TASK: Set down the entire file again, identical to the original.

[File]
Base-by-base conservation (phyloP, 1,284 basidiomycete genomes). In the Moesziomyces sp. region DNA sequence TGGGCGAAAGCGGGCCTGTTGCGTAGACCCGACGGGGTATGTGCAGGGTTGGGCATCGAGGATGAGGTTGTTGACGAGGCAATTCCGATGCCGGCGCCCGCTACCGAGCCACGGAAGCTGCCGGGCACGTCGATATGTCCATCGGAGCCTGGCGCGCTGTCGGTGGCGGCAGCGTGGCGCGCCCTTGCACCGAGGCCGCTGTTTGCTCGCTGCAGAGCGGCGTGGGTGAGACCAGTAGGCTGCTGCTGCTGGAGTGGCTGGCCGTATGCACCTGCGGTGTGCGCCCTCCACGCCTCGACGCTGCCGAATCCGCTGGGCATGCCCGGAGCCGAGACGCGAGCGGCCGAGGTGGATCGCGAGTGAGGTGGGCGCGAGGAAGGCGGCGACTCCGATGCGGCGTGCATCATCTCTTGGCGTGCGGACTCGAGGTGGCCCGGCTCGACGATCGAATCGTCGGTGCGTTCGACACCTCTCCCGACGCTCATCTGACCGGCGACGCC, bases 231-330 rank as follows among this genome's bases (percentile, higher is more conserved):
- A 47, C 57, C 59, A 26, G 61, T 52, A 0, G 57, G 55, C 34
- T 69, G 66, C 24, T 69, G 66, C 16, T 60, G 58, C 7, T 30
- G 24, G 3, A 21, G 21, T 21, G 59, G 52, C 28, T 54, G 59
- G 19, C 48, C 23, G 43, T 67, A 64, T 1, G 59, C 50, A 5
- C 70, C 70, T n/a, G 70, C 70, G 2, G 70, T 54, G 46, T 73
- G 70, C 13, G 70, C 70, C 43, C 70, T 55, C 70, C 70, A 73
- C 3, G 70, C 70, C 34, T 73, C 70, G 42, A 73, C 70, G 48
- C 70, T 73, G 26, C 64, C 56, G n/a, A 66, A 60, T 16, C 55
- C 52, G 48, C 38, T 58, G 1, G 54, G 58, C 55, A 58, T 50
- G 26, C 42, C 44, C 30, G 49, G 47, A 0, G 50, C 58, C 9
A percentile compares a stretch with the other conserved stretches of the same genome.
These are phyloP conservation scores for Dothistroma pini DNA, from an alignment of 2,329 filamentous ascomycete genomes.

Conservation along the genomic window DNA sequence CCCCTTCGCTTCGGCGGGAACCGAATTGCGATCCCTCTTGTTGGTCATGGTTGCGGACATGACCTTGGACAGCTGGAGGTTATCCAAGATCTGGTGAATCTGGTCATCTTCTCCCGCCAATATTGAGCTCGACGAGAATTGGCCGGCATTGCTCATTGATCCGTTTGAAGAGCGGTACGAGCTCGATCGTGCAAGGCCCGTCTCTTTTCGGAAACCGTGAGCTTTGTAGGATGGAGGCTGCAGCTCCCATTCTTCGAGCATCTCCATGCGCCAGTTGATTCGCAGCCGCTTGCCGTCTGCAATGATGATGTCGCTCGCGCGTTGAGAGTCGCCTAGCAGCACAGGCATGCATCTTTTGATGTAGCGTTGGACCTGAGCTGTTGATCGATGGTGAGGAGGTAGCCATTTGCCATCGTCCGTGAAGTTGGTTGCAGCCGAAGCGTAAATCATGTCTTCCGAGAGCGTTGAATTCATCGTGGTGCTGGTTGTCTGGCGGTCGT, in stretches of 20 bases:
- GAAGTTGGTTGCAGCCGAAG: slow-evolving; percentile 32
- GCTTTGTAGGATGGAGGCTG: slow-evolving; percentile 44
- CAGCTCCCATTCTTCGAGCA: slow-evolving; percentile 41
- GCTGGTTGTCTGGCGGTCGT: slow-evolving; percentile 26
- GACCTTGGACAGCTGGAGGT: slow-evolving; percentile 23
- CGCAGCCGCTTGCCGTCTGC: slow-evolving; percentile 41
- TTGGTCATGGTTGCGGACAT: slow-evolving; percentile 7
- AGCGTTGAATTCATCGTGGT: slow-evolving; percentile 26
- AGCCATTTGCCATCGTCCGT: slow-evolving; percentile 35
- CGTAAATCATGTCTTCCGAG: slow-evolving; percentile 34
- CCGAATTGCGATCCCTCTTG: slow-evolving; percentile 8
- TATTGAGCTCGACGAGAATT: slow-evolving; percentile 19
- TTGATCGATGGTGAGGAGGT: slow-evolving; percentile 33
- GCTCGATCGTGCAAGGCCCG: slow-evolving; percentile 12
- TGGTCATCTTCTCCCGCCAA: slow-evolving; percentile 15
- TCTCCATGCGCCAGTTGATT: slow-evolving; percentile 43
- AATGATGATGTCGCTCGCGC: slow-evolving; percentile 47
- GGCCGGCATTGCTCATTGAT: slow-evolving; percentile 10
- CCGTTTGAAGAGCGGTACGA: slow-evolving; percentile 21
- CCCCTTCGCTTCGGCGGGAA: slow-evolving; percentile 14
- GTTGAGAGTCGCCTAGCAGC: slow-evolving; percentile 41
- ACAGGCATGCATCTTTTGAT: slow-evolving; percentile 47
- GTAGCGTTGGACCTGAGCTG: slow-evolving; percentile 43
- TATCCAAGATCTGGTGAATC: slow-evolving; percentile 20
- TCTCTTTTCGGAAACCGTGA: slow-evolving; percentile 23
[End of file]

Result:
Base-by-base conservation (phyloP, 1,284 basidiomycete genomes). In the Moesziomyces sp. region DNA sequence TGGGCGAAAGCGGGCCTGTTGCGTAGACCCGACGGGGTATGTGCAGGGTTGGGCATCGAGGATGAGGTTGTTGACGAGGCAATTCCGATGCCGGCGCCCGCTACCGAGCCACGGAAGCTGCCGGGCACGTCGATATGTCCATCGGAGCCTGGCGCGCTGTCGGTGGCGGCAGCGTGGCGCGCCCTTGCACCGAGGCCGCTGTTTGCTCGCTGCAGAGCGGCGTGGGTGAGACCAGTAGGCTGCTGCTGCTGGAGTGGCTGGCCGTATGCACCTGCGGTGTGCGCCCTCCACGCCTCGACGCTGCCGAATCCGCTGGGCATGCCCGGAGCCGAGACGCGAGCGGCCGAGGTGGATCGCGAGTGAGGTGGGCGCGAGGAAGGCGGCGACTCCGATGCGGCGTGCATCATCTCTTGGCGTGCGGACTCGAGGTGGCCCGGCTCGACGATCGAATCGTCGGTGCGTTCGACACCTCTCCCGACGCTCATCTGACCGGCGACGCC, bases 231-330 rank as follows among this genome's bases (percentile, higher is more conserved):
- A 47, C 57, C 59, A 26, G 61, T 52, A 0, G 57, G 55, C 34
- T 69, G 66, C 24, T 69, G 66, C 16, T 60, G 58, C 7, T 30
- G 24, G 3, A 21, G 21, T 21, G 59, G 52, C 28, T 54, G 59
- G 19, C 48, C 23, G 43, T 67, A 64, T 1, G 59, C 50, A 5
- C 70, C 70, T n/a, G 70, C 70, G 2, G 70, T 54, G 46, T 73
- G 70, C 13, G 70, C 70, C 43, C 70, T 55, C 70, C 70, A 73
- C 3, G 70, C 70, C 34, T 73, C 70, G 42, A 73, C 70, G 48
- C 70, T 73, G 26, C 64, C 56, G n/a, A 66, A 60, T 16, C 55
- C 52, G 48, C 38, T 58, G 1, G 54, G 58, C 55, A 58, T 50
- G 26, C 42, C 44, C 30, G 49, G 47, A 0, G 50, C 58, C 9
A percentile compares a stretch with the other conserved stretches of the same genome.
These are phyloP conservation scores for Dothistroma pini DNA, from an alignment of 2,329 filamentous ascomycete genomes.

Conservation along the genomic window DNA sequence CCCCTTCGCTTCGGCGGGAACCGAATTGCGATCCCTCTTGTTGGTCATGGTTGCGGACATGACCTTGGACAGCTGGAGGTTATCCAAGATCTGGTGAATCTGGTCATCTTCTCCCGCCAATATTGAGCTCGACGAGAATTGGCCGGCATTGCTCATTGATCCGTTTGAAGAGCGGTACGAGCTCGATCGTGCAAGGCCCGTCTCTTTTCGGAAACCGTGAGCTTTGTAGGATGGAGGCTGCAGCTCCCATTCTTCGAGCATCTCCATGCGCCAGTTGATTCGCAGCCGCTTGCCGTCTGCAATGATGATGTCGCTCGCGCGTTGAGAGTCGCCTAGCAGCACAGGCATGCATCTTTTGATGTAGCGTTGGACCTGAGCTGTTGATCGATGGTGAGGAGGTAGCCATTTGCCATCGTCCGTGAAGTTGGTTGCAGCCGAAGCGTAAATCATGTCTTCCGAGAGCGTTGAATTCATCGTGGTGCTGGTTGTCTGGCGGTCGT, in stretches of 20 bases:
- GAAGTTGGTTGCAGCCGAAG: slow-evolving; percentile 32
- GCTTTGTAGGATGGAGGCTG: slow-evolving; percentile 44
- CAGCTCCCATTCTTCGAGCA: slow-evolving; percentile 41
- GCTGGTTGTCTGGCGGTCGT: slow-evolving; percentile 26
- GACCTTGGACAGCTGGAGGT: slow-evolving; percentile 23
- CGCAGCCGCTTGCCGTCTGC: slow-evolving; percentile 41
- TTGGTCATGGTTGCGGACAT: slow-evolving; percentile 7
- AGCGTTGAATTCATCGTGGT: slow-evolving; percentile 26
- AGCCATTTGCCATCGTCCGT: slow-evolving; percentile 35
- CGTAAATCATGTCTTCCGAG: slow-evolving; percentile 34
- CCGAATTGCGATCCCTCTTG: slow-evolving; percentile 8
- TATTGAGCTCGACGAGAATT: slow-evolving; percentile 19
- TTGATCGATGGTGAGGAGGT: slow-evolving; percentile 33
- GCTCGATCGTGCAAGGCCCG: slow-evolving; percentile 12
- TGGTCATCTTCTCCCGCCAA: slow-evolving; percentile 15
- TCTCCATGCGCCAGTTGATT: slow-evolving; percentile 43
- AATGATGATGTCGCTCGCGC: slow-evolving; percentile 47
- GGCCGGCATTGCTCATTGAT: slow-evolving; percentile 10
- CCGTTTGAAGAGCGGTACGA: slow-evolving; percentile 21
- CCCCTTCGCTTCGGCGGGAA: slow-evolving; percentile 14
- GTTGAGAGTCGCCTAGCAGC: slow-evolving; percentile 41
- ACAGGCATGCATCTTTTGAT: slow-evolving; percentile 47
- GTAGCGTTGGACCTGAGCTG: slow-evolving; percentile 43
- TATCCAAGATCTGGTGAATC: slow-evolving; percentile 20
- TCTCTTTTCGGAAACCGTGA: slow-evolving; percentile 23